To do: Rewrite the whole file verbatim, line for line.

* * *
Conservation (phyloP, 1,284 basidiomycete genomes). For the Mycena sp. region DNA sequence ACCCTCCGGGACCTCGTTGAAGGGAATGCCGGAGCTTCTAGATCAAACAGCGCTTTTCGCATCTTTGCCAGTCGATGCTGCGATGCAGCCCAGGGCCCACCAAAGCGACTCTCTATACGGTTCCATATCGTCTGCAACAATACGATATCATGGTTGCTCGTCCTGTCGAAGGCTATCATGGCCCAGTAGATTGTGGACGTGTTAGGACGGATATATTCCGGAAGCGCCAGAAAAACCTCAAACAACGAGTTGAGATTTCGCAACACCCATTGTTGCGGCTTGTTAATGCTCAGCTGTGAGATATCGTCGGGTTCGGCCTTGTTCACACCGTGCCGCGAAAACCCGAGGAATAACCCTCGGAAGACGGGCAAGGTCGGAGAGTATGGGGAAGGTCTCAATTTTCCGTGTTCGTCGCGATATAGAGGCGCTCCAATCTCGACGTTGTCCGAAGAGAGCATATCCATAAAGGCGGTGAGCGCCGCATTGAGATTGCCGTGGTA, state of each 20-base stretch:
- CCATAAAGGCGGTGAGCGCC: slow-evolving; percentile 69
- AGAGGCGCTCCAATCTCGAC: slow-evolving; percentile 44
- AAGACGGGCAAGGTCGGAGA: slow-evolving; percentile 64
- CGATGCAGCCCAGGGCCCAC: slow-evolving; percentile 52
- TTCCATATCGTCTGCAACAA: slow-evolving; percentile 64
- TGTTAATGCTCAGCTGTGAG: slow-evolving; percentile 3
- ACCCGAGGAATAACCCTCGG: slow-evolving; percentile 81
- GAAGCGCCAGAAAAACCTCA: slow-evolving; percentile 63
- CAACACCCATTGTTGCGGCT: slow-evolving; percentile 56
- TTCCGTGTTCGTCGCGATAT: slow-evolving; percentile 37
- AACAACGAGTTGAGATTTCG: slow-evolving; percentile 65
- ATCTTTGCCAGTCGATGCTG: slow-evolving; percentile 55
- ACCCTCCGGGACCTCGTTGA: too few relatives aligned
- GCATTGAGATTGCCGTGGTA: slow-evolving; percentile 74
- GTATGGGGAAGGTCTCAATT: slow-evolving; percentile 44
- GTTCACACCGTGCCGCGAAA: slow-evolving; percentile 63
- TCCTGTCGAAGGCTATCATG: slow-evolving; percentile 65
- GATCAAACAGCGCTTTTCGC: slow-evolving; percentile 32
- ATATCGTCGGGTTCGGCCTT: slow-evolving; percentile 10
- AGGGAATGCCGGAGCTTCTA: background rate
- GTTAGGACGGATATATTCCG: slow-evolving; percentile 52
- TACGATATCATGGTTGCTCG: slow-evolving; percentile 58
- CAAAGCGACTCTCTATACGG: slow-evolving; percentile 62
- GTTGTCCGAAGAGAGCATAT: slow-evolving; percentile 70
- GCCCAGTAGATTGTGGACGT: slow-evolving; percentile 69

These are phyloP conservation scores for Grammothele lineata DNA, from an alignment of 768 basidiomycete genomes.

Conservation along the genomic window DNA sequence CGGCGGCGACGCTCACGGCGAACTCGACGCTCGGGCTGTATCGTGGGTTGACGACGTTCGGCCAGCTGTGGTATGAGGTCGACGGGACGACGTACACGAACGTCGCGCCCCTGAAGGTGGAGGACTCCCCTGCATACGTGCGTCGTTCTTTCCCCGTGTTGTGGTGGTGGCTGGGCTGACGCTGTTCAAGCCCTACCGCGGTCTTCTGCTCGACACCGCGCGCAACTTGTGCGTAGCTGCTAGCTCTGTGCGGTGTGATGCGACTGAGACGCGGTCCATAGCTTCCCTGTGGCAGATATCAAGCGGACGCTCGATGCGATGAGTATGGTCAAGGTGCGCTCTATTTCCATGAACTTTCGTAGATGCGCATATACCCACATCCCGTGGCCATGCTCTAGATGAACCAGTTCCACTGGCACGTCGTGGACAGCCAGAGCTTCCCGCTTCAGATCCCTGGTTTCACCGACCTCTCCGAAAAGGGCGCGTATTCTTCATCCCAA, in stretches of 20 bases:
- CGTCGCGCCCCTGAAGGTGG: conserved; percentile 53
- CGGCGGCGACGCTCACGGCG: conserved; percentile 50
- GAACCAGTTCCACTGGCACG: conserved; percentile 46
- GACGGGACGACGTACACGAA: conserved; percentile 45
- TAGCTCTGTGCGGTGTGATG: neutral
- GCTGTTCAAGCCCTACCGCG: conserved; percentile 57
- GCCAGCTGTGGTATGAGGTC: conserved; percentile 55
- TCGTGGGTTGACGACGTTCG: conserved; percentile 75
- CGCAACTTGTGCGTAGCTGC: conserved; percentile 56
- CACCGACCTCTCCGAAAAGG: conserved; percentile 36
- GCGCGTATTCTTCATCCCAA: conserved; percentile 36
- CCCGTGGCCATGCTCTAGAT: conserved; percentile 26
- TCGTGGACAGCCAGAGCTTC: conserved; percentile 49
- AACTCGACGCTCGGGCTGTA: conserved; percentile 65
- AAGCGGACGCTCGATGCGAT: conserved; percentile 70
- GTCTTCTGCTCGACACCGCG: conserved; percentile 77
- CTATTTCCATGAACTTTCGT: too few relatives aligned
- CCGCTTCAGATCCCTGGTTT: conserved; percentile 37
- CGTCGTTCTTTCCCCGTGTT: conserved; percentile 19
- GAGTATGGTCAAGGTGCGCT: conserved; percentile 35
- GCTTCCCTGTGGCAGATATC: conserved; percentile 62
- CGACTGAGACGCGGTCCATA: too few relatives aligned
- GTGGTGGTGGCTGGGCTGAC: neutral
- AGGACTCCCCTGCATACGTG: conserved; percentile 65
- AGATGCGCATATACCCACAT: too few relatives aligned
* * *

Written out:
Conservation (phyloP, 1,284 basidiomycete genomes). For the Mycena sp. region DNA sequence ACCCTCCGGGACCTCGTTGAAGGGAATGCCGGAGCTTCTAGATCAAACAGCGCTTTTCGCATCTTTGCCAGTCGATGCTGCGATGCAGCCCAGGGCCCACCAAAGCGACTCTCTATACGGTTCCATATCGTCTGCAACAATACGATATCATGGTTGCTCGTCCTGTCGAAGGCTATCATGGCCCAGTAGATTGTGGACGTGTTAGGACGGATATATTCCGGAAGCGCCAGAAAAACCTCAAACAACGAGTTGAGATTTCGCAACACCCATTGTTGCGGCTTGTTAATGCTCAGCTGTGAGATATCGTCGGGTTCGGCCTTGTTCACACCGTGCCGCGAAAACCCGAGGAATAACCCTCGGAAGACGGGCAAGGTCGGAGAGTATGGGGAAGGTCTCAATTTTCCGTGTTCGTCGCGATATAGAGGCGCTCCAATCTCGACGTTGTCCGAAGAGAGCATATCCATAAAGGCGGTGAGCGCCGCATTGAGATTGCCGTGGTA, state of each 20-base stretch:
- CCATAAAGGCGGTGAGCGCC: slow-evolving; percentile 69
- AGAGGCGCTCCAATCTCGAC: slow-evolving; percentile 44
- AAGACGGGCAAGGTCGGAGA: slow-evolving; percentile 64
- CGATGCAGCCCAGGGCCCAC: slow-evolving; percentile 52
- TTCCATATCGTCTGCAACAA: slow-evolving; percentile 64
- TGTTAATGCTCAGCTGTGAG: slow-evolving; percentile 3
- ACCCGAGGAATAACCCTCGG: slow-evolving; percentile 81
- GAAGCGCCAGAAAAACCTCA: slow-evolving; percentile 63
- CAACACCCATTGTTGCGGCT: slow-evolving; percentile 56
- TTCCGTGTTCGTCGCGATAT: slow-evolving; percentile 37
- AACAACGAGTTGAGATTTCG: slow-evolving; percentile 65
- ATCTTTGCCAGTCGATGCTG: slow-evolving; percentile 55
- ACCCTCCGGGACCTCGTTGA: too few relatives aligned
- GCATTGAGATTGCCGTGGTA: slow-evolving; percentile 74
- GTATGGGGAAGGTCTCAATT: slow-evolving; percentile 44
- GTTCACACCGTGCCGCGAAA: slow-evolving; percentile 63
- TCCTGTCGAAGGCTATCATG: slow-evolving; percentile 65
- GATCAAACAGCGCTTTTCGC: slow-evolving; percentile 32
- ATATCGTCGGGTTCGGCCTT: slow-evolving; percentile 10
- AGGGAATGCCGGAGCTTCTA: background rate
- GTTAGGACGGATATATTCCG: slow-evolving; percentile 52
- TACGATATCATGGTTGCTCG: slow-evolving; percentile 58
- CAAAGCGACTCTCTATACGG: slow-evolving; percentile 62
- GTTGTCCGAAGAGAGCATAT: slow-evolving; percentile 70
- GCCCAGTAGATTGTGGACGT: slow-evolving; percentile 69

These are phyloP conservation scores for Grammothele lineata DNA, from an alignment of 768 basidiomycete genomes.

Conservation along the genomic window DNA sequence CGGCGGCGACGCTCACGGCGAACTCGACGCTCGGGCTGTATCGTGGGTTGACGACGTTCGGCCAGCTGTGGTATGAGGTCGACGGGACGACGTACACGAACGTCGCGCCCCTGAAGGTGGAGGACTCCCCTGCATACGTGCGTCGTTCTTTCCCCGTGTTGTGGTGGTGGCTGGGCTGACGCTGTTCAAGCCCTACCGCGGTCTTCTGCTCGACACCGCGCGCAACTTGTGCGTAGCTGCTAGCTCTGTGCGGTGTGATGCGACTGAGACGCGGTCCATAGCTTCCCTGTGGCAGATATCAAGCGGACGCTCGATGCGATGAGTATGGTCAAGGTGCGCTCTATTTCCATGAACTTTCGTAGATGCGCATATACCCACATCCCGTGGCCATGCTCTAGATGAACCAGTTCCACTGGCACGTCGTGGACAGCCAGAGCTTCCCGCTTCAGATCCCTGGTTTCACCGACCTCTCCGAAAAGGGCGCGTATTCTTCATCCCAA, in stretches of 20 bases:
- CGTCGCGCCCCTGAAGGTGG: conserved; percentile 53
- CGGCGGCGACGCTCACGGCG: conserved; percentile 50
- GAACCAGTTCCACTGGCACG: conserved; percentile 46
- GACGGGACGACGTACACGAA: conserved; percentile 45
- TAGCTCTGTGCGGTGTGATG: neutral
- GCTGTTCAAGCCCTACCGCG: conserved; percentile 57
- GCCAGCTGTGGTATGAGGTC: conserved; percentile 55
- TCGTGGGTTGACGACGTTCG: conserved; percentile 75
- CGCAACTTGTGCGTAGCTGC: conserved; percentile 56
- CACCGACCTCTCCGAAAAGG: conserved; percentile 36
- GCGCGTATTCTTCATCCCAA: conserved; percentile 36
- CCCGTGGCCATGCTCTAGAT: conserved; percentile 26
- TCGTGGACAGCCAGAGCTTC: conserved; percentile 49
- AACTCGACGCTCGGGCTGTA: conserved; percentile 65
- AAGCGGACGCTCGATGCGAT: conserved; percentile 70
- GTCTTCTGCTCGACACCGCG: conserved; percentile 77
- CTATTTCCATGAACTTTCGT: too few relatives aligned
- CCGCTTCAGATCCCTGGTTT: conserved; percentile 37
- CGTCGTTCTTTCCCCGTGTT: conserved; percentile 19
- GAGTATGGTCAAGGTGCGCT: conserved; percentile 35
- GCTTCCCTGTGGCAGATATC: conserved; percentile 62
- CGACTGAGACGCGGTCCATA: too few relatives aligned
- GTGGTGGTGGCTGGGCTGAC: neutral
- AGGACTCCCCTGCATACGTG: conserved; percentile 65
- AGATGCGCATATACCCACAT: too few relatives aligned